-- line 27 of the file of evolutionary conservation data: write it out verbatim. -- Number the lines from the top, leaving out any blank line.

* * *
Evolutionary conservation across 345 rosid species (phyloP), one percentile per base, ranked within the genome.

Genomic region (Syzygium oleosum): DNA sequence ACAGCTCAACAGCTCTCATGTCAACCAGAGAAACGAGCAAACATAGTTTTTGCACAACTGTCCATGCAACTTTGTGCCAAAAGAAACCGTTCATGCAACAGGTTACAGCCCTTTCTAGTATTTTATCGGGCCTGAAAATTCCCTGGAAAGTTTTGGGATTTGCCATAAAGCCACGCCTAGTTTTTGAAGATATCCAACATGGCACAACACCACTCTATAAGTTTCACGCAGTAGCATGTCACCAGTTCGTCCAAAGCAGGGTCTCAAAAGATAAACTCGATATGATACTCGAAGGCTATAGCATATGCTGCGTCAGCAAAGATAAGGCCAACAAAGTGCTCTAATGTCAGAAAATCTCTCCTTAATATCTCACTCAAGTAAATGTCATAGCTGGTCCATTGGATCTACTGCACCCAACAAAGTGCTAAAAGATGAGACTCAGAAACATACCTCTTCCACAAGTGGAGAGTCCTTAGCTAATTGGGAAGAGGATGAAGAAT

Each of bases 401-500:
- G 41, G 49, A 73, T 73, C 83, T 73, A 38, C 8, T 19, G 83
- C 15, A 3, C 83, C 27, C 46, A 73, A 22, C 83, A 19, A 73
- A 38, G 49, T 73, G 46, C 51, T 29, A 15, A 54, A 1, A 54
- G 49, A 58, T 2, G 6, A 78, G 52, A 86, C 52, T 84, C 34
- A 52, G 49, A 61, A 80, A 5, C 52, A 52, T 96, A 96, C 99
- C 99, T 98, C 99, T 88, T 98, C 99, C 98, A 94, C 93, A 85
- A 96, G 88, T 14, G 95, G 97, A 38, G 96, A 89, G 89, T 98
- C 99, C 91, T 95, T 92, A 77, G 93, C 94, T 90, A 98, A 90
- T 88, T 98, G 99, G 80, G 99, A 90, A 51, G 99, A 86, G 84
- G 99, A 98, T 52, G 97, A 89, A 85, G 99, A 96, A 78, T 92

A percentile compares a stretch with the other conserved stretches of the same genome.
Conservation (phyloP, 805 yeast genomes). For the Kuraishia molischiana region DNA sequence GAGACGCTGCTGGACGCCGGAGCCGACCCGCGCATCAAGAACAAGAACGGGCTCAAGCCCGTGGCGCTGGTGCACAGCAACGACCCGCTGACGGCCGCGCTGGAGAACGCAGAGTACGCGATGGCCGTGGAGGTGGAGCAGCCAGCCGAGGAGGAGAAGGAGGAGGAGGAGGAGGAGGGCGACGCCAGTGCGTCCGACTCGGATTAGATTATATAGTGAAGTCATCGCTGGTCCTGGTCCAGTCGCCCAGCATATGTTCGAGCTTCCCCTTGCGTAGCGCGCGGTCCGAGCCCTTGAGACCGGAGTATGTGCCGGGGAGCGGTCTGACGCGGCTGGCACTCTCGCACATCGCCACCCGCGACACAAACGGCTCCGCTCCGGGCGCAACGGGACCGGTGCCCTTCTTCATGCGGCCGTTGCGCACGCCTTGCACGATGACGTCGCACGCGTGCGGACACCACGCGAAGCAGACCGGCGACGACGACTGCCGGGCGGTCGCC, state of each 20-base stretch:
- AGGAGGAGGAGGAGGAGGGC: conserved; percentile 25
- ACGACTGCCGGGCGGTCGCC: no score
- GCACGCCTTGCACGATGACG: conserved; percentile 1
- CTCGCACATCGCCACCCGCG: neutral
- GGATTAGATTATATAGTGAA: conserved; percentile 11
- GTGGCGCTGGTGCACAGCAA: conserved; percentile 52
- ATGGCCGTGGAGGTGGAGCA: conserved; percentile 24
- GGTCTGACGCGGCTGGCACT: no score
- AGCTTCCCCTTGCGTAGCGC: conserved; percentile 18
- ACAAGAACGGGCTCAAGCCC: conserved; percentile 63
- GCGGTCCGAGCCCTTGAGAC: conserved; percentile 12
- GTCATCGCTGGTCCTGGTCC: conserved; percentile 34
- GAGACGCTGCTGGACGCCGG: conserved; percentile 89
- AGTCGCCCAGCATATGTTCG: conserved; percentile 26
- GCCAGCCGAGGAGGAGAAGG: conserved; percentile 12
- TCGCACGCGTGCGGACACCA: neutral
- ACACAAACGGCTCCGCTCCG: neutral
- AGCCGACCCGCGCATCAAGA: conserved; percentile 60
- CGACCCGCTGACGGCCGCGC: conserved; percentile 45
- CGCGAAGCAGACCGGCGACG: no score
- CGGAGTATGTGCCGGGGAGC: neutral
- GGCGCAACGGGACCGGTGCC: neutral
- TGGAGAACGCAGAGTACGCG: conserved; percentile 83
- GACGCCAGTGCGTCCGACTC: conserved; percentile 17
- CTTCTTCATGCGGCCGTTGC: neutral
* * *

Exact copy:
- GTCATCGCTGGTCCTGGTCC: conserved; percentile 34